The preferred embodiment of the animal litter of the present invention comprises the cedar and clay particles as above, in a volume ratio generally in the range of 3 to 20 percent. Specifically, the clay particles comprise particles of crystalline clay and have a moisture content in the range of 6 to 14 percent.
There are two subembodiments of the above animal litter composition discussed in the preceding paragraph, a coarser and a finer composition. The detailed specifications of these embodiments are given in Tables 1 and 2, respectively. The mesh percentages are those obtained by sifting the product through a stacked series of screens of decreasing mesh size.
In the finer composition, the maximum size of the cedar particles is generally 16 mesh, the maximum size of the clay particles is generally 16 mesh, and the volume ratio of cedar particles to clay particles is generally 10 percent.
In the coarser composition, the minimum size of the cedar particles is 16 mesh, the maximum size of the cedar particles is 8 mesh, the maximum size of the clay particles is 6 mesh, and the volume ratio of cedar particles to clay particles is generally 10 percent.
Some of the advantageous features of the absorbent animal litter material of the present invention are that it is nontoxic, nonallergenic, nonaromatic, natural, and deodorant. In order to address the advantages, the animal litter material comprises particles of Western Red Cedar for absorbing moisture, for enhancing clumping properties, and for deodorizing material deposited thereinto and particles of Fuller's earth white crystalline clay for absorbing moisture and for coating solid material deposited thereinto.
As previously, two preferred subembodiments comprise a finer and a coarser mixture. In the finer composition, the cedar particles have a maximum size of generally 16 mesh, the clay particles have a maximum size of generally 16 mesh, and the volume ratio of cedar particles to clay particles is generally 10 percent.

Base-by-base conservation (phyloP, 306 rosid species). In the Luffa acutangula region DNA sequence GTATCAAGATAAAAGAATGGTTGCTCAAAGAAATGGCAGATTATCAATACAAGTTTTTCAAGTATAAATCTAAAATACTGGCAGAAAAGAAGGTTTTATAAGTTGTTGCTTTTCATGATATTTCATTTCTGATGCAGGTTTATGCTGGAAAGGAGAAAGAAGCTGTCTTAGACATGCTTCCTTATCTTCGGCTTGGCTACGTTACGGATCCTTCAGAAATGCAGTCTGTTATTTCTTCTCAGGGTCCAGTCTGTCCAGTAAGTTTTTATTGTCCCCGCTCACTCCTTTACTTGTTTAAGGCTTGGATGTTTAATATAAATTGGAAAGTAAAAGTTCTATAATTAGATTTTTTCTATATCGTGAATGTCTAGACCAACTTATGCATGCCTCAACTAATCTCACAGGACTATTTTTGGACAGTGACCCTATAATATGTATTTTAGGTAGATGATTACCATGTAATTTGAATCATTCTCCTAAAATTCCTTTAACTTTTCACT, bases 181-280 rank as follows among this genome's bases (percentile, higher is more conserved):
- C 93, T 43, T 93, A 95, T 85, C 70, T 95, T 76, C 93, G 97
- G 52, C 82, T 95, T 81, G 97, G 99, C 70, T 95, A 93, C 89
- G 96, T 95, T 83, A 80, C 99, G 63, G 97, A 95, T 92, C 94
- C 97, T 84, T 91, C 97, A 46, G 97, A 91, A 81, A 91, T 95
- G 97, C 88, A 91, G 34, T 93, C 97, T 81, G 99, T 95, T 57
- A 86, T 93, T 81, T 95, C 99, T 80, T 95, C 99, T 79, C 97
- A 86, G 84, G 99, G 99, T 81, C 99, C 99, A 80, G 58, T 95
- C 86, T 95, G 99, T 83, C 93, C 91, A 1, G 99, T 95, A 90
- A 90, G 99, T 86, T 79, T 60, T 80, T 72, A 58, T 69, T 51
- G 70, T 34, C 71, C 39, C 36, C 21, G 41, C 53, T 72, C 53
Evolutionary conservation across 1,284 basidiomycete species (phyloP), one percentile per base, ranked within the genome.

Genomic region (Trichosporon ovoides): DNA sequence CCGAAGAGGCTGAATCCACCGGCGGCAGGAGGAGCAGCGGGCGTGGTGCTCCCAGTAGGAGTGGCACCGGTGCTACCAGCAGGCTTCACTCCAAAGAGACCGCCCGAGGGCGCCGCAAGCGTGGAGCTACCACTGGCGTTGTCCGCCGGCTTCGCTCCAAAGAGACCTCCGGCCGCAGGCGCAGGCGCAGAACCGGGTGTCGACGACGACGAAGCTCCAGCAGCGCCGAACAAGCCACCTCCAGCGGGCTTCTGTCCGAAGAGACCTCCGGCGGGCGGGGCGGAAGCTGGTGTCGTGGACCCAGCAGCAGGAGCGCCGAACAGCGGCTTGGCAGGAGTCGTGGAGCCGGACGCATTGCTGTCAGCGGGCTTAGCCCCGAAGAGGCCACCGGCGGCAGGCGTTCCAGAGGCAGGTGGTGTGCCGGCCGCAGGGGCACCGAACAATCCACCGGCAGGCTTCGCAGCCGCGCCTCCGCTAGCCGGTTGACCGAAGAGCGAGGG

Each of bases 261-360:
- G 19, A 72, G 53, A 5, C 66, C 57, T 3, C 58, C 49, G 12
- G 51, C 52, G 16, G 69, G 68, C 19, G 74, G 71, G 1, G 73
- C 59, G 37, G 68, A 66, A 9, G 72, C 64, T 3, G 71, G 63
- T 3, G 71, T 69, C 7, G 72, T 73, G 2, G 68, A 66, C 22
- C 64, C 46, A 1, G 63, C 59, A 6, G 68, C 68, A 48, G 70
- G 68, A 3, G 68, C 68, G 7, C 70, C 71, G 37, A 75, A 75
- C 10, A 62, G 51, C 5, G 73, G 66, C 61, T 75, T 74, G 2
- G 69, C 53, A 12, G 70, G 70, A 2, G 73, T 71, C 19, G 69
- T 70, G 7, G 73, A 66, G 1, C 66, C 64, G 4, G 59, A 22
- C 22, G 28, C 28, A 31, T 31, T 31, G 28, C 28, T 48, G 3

In the coarser composition, the cedar particles have a maximum size of generally 6 mesh, the clay particles have a maximum size of generally 6 mesh, and the volume ratio of cedar particles to clay particles is generally 10 percent.
TABLE 1______________________________________COARSER COMPOSITION______________________________________Mesh #4 <3%Mesh #6 15-30%Mesh #8 20-35%Mesh #20 35-60%Mesh #60 0-15%Mesh #100 <1.5Pan: <1.0Bulk Density 37 to 46 lb. per cu. ft.Absorption +60% (Water Ammonia Test)Moisture 6-13.5%Color Clay Granules with Wood Particles*______________________________________ *May also include light blue scented particles.
TABLE 2______________________________________FINER COMPOSITION______________________________________Mesh #16 <5%Mesh #20 10-25%Mesh #50 75-90%Mesh #60 1-15%Mesh #80 to Pan <25%Bulk Density 37 to 46 lb. per cu. ft.Absorption +60% (Water Ammonia Test)Moisture 6-13.5%Color Clay Granules with Wood Particles*______________________________________ *May include blue to light blue scented crystals.
It may be appreciated by one skilled in the art that additional embodiments and uses may be contemplated, including for moisture and odor control in damp areas and storage chests, for absorbing drippings in a grill, for suppressing fire, in planting soil, as a dried flower preservative, as a decorative granular substance for crafts.
In the foregoing description, certain terms have been used for brevity, clarity, and understanding, but no unnecessary limitations are to be implied therefrom beyond the requirements of the prior art, because such words are used for description purposes herein and are intended to be broadly construed. Moreover, the embodiments of the composition illustrated and described herein are by way of example, and the scope of the invention is not limited to the exact details of formulation.
Having now described the invention, the operation and use of preferred embodiment thereof, and the advantageous new and useful results obtained thereby, the new and useful compositions, and reasonable chemical equivalents thereof obvious to those skilled in the art, are set forth in the appended claims.
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|2||*||How cat litter is made , Amy D. Shojai CAT FANCY, Oct. 1994, pp. 12 19.|
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|U.S. Classification||119/173, 119/171|
|Cooperative Classification||A01K1/0155, A01K1/0154|
|European Classification||A01K1/015B2, A01K1/015B4|
|May 13, 1997||AS||Assignment|
Owner name: CIT GROUP,THE\BUSINESS CREDIT, INC., GEORGIA
Free format text: SECURITY AGREEMENT;ASSIGNOR:MFM ACQUISITION CORP.;REEL/FRAME:008503/0315
Effective date: 19970509
|Dec 23, 1999||FPAY||Fee payment|
Year of fee payment: 4
|Mar 25, 2002||AS||Assignment|
Owner name: MFM INDUSTRIES, INC., FLORIDA
Free format text: ASSIGNMENT OF ASSIGNORS INTEREST;ASSIGNOR:PALMER, JR, WHITFIELD M.;REEL/FRAME:012506/0899
Effective date: 19950110
|Jun 3, 2002||AS||Assignment|
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|Jul 11, 2002||AS||Assignment|
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|Oct 14, 2004||AS||Assignment|